SEPL+NEAR DARK MATTER BRUTALISM experimental music review




Jeremy Sheehy

March 15, 2022

Tracks in this feature

Tracks in this release

SEPL+NEAR DARK MATTER explore the sonic nature of our built environments on this enthralling drone release

Experimental music has long been obsessed with the sound of the natural world; natural sounds and field recording litter some of the most popular recordings in the genre. Still, not as much attention has been given to the sound of manufactured environments. Many of us spend a large portion of our lives in these manufactured spaces, so it is refreshing when these spaces are explored in music. On BRUTALISM, SEPL+NEAR DARK MATTER manage to translate the hulking physicality of these spaces into sound, providing the listener with a chance to better relate to the areas and materials around them. 

From the first moments of BRUTALISM, the listener immediately becomes aware of just how much space these sonic structures contain; every sound is drenched in a deep reverb, implying a monstrously large environment, but an oddly familiar one. Each track of this collection uses a different material to build a sonic representation of the physical space that material would help to create. This allows for a more intimate understanding of these materials; on GLASS the listener can hear a subtle ringing sound, much like tones of a glass harp, while also hearing the deeper resonance of a monolithic glass panel and the slow rain-like sounds of its shattered remains falling into a pile. The rest of the collection follows a similar formula, evoking the natural sounds of each material, allowing them to grow and evolve before reaching their end. Some materials eventually crumble under their own weight while others simply reach their logical end, signifying that nothing is forever; even these hulking structures of sound will one day crumble into dust.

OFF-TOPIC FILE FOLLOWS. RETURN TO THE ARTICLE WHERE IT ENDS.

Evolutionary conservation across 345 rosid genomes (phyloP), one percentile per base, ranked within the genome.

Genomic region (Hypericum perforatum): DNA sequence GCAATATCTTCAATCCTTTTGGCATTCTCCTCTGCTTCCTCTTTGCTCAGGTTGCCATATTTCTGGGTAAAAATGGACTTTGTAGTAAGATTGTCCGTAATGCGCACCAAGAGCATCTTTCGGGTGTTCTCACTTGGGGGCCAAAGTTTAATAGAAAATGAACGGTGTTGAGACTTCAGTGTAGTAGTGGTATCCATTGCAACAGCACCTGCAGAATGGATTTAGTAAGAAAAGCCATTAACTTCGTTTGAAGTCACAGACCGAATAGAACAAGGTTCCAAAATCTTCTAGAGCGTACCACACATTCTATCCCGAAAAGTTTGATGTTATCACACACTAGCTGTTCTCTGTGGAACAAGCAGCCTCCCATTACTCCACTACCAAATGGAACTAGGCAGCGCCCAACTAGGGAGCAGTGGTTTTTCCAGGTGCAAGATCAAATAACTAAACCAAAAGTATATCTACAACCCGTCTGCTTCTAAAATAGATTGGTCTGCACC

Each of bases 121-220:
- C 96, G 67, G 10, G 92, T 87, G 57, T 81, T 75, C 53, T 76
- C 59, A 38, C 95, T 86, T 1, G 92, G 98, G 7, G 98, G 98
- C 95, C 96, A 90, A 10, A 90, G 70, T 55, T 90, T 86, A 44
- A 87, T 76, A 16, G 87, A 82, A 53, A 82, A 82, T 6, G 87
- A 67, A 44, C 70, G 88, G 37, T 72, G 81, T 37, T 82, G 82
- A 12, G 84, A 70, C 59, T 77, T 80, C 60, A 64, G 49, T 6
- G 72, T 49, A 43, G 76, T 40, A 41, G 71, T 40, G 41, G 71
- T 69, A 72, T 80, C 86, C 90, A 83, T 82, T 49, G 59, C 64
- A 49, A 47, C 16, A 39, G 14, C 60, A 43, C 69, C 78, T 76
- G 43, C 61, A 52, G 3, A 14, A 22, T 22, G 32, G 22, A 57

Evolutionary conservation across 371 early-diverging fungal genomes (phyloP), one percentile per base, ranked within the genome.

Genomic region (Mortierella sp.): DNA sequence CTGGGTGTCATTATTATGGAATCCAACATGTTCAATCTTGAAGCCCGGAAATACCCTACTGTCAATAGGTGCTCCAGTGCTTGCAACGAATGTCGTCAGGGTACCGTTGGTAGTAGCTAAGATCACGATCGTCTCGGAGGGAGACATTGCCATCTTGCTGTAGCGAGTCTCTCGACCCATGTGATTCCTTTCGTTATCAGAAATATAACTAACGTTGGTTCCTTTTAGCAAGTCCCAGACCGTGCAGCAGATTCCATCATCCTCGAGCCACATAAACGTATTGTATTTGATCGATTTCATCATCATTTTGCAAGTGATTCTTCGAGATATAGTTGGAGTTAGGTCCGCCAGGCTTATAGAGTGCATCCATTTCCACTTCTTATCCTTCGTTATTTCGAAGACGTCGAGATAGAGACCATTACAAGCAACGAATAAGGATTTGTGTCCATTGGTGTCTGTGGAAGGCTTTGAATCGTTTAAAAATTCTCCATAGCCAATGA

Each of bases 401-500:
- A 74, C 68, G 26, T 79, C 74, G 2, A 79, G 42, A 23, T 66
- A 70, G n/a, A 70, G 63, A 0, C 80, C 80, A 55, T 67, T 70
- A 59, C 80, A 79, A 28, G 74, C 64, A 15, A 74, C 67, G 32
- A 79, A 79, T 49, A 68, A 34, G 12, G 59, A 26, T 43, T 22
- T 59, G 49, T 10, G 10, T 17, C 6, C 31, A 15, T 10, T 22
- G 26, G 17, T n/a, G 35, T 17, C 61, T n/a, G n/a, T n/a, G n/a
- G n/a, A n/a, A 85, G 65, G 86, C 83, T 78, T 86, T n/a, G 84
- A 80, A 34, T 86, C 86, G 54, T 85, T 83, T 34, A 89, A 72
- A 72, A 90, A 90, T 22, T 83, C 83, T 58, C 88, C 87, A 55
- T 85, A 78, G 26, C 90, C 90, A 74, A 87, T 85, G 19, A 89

At its heart, BRUTALISM shows an almost spiritual-like reverence to the massive constructed environments of the modern world. These structures are something to be both marvelled at and feared, but most of all, they are something to be understood. Through these soundscapes the listener is granted an opportunity to intimately listen to and experience the materials of the constructed world and hopefully gain a deeper understanding of the places they inhabit.